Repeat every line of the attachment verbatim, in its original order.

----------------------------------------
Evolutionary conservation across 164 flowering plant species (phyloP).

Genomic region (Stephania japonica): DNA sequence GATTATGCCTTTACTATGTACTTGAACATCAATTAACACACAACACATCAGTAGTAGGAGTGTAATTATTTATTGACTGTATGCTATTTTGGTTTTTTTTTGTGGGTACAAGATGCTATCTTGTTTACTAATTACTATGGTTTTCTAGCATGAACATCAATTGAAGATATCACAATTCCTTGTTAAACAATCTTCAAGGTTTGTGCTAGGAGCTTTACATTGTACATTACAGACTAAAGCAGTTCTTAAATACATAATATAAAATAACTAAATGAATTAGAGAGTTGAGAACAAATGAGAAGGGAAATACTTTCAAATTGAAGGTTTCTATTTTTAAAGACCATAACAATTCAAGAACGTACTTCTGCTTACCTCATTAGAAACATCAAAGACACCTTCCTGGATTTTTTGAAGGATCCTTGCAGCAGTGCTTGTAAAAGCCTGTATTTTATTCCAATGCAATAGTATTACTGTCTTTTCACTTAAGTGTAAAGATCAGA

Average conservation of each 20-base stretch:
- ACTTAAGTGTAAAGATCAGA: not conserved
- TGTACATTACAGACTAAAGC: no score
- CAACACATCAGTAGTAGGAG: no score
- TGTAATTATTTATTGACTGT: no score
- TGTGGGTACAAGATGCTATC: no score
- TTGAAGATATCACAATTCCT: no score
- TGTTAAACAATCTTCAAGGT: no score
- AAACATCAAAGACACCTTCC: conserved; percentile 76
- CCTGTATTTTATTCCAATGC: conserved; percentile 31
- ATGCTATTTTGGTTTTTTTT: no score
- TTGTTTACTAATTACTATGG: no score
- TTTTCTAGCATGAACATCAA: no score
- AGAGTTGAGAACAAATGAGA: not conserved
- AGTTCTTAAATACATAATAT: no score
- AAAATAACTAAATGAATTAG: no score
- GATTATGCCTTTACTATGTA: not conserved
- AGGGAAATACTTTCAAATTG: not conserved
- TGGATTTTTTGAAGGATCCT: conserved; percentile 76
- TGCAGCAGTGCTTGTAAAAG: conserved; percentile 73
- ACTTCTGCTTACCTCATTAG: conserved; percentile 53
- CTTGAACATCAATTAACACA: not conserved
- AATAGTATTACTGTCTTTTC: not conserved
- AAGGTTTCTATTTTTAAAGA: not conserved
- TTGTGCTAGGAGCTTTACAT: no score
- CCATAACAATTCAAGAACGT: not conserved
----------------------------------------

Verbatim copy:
Evolutionary conservation across 164 flowering plant species (phyloP).

Genomic region (Stephania japonica): DNA sequence GATTATGCCTTTACTATGTACTTGAACATCAATTAACACACAACACATCAGTAGTAGGAGTGTAATTATTTATTGACTGTATGCTATTTTGGTTTTTTTTTGTGGGTACAAGATGCTATCTTGTTTACTAATTACTATGGTTTTCTAGCATGAACATCAATTGAAGATATCACAATTCCTTGTTAAACAATCTTCAAGGTTTGTGCTAGGAGCTTTACATTGTACATTACAGACTAAAGCAGTTCTTAAATACATAATATAAAATAACTAAATGAATTAGAGAGTTGAGAACAAATGAGAAGGGAAATACTTTCAAATTGAAGGTTTCTATTTTTAAAGACCATAACAATTCAAGAACGTACTTCTGCTTACCTCATTAGAAACATCAAAGACACCTTCCTGGATTTTTTGAAGGATCCTTGCAGCAGTGCTTGTAAAAGCCTGTATTTTATTCCAATGCAATAGTATTACTGTCTTTTCACTTAAGTGTAAAGATCAGA

Average conservation of each 20-base stretch:
- ACTTAAGTGTAAAGATCAGA: not conserved
- TGTACATTACAGACTAAAGC: no score
- CAACACATCAGTAGTAGGAG: no score
- TGTAATTATTTATTGACTGT: no score
- TGTGGGTACAAGATGCTATC: no score
- TTGAAGATATCACAATTCCT: no score
- TGTTAAACAATCTTCAAGGT: no score
- AAACATCAAAGACACCTTCC: conserved; percentile 76
- CCTGTATTTTATTCCAATGC: conserved; percentile 31
- ATGCTATTTTGGTTTTTTTT: no score
- TTGTTTACTAATTACTATGG: no score
- TTTTCTAGCATGAACATCAA: no score
- AGAGTTGAGAACAAATGAGA: not conserved
- AGTTCTTAAATACATAATAT: no score
- AAAATAACTAAATGAATTAG: no score
- GATTATGCCTTTACTATGTA: not conserved
- AGGGAAATACTTTCAAATTG: not conserved
- TGGATTTTTTGAAGGATCCT: conserved; percentile 76
- TGCAGCAGTGCTTGTAAAAG: conserved; percentile 73
- ACTTCTGCTTACCTCATTAG: conserved; percentile 53
- CTTGAACATCAATTAACACA: not conserved
- AATAGTATTACTGTCTTTTC: not conserved
- AAGGTTTCTATTTTTAAAGA: not conserved
- TTGTGCTAGGAGCTTTACAT: no score
- CCATAACAATTCAAGAACGT: not conserved